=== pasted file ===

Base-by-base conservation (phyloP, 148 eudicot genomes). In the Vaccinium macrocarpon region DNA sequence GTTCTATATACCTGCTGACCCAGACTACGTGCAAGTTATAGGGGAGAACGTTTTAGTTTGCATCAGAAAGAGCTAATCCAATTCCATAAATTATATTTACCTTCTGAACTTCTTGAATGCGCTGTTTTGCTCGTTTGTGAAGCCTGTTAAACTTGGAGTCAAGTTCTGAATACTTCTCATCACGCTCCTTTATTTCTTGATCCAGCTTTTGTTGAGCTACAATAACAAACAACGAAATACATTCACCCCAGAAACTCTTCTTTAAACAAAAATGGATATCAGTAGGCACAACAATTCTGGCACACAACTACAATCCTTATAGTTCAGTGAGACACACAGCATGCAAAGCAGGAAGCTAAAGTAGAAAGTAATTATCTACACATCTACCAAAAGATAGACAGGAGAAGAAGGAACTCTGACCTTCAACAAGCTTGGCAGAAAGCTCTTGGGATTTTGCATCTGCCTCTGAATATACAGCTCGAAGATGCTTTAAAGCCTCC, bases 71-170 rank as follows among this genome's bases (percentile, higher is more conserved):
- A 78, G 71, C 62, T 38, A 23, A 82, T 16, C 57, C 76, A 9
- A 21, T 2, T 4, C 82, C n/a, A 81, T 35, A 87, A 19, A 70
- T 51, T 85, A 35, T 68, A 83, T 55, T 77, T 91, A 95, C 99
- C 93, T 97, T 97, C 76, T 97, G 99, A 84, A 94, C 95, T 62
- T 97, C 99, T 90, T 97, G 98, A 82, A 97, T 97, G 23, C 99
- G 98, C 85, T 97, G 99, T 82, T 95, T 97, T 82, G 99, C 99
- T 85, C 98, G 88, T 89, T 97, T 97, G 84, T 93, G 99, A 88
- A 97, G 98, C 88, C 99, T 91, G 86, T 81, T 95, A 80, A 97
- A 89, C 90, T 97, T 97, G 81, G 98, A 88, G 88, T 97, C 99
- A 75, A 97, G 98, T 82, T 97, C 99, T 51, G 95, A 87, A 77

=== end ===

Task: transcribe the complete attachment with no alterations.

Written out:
Base-by-base conservation (phyloP, 148 eudicot genomes). In the Vaccinium macrocarpon region DNA sequence GTTCTATATACCTGCTGACCCAGACTACGTGCAAGTTATAGGGGAGAACGTTTTAGTTTGCATCAGAAAGAGCTAATCCAATTCCATAAATTATATTTACCTTCTGAACTTCTTGAATGCGCTGTTTTGCTCGTTTGTGAAGCCTGTTAAACTTGGAGTCAAGTTCTGAATACTTCTCATCACGCTCCTTTATTTCTTGATCCAGCTTTTGTTGAGCTACAATAACAAACAACGAAATACATTCACCCCAGAAACTCTTCTTTAAACAAAAATGGATATCAGTAGGCACAACAATTCTGGCACACAACTACAATCCTTATAGTTCAGTGAGACACACAGCATGCAAAGCAGGAAGCTAAAGTAGAAAGTAATTATCTACACATCTACCAAAAGATAGACAGGAGAAGAAGGAACTCTGACCTTCAACAAGCTTGGCAGAAAGCTCTTGGGATTTTGCATCTGCCTCTGAATATACAGCTCGAAGATGCTTTAAAGCCTCC, bases 71-170 rank as follows among this genome's bases (percentile, higher is more conserved):
- A 78, G 71, C 62, T 38, A 23, A 82, T 16, C 57, C 76, A 9
- A 21, T 2, T 4, C 82, C n/a, A 81, T 35, A 87, A 19, A 70
- T 51, T 85, A 35, T 68, A 83, T 55, T 77, T 91, A 95, C 99
- C 93, T 97, T 97, C 76, T 97, G 99, A 84, A 94, C 95, T 62
- T 97, C 99, T 90, T 97, G 98, A 82, A 97, T 97, G 23, C 99
- G 98, C 85, T 97, G 99, T 82, T 95, T 97, T 82, G 99, C 99
- T 85, C 98, G 88, T 89, T 97, T 97, G 84, T 93, G 99, A 88
- A 97, G 98, C 88, C 99, T 91, G 86, T 81, T 95, A 80, A 97
- A 89, C 90, T 97, T 97, G 81, G 98, A 88, G 88, T 97, C 99
- A 75, A 97, G 98, T 82, T 97, C 99, T 51, G 95, A 87, A 77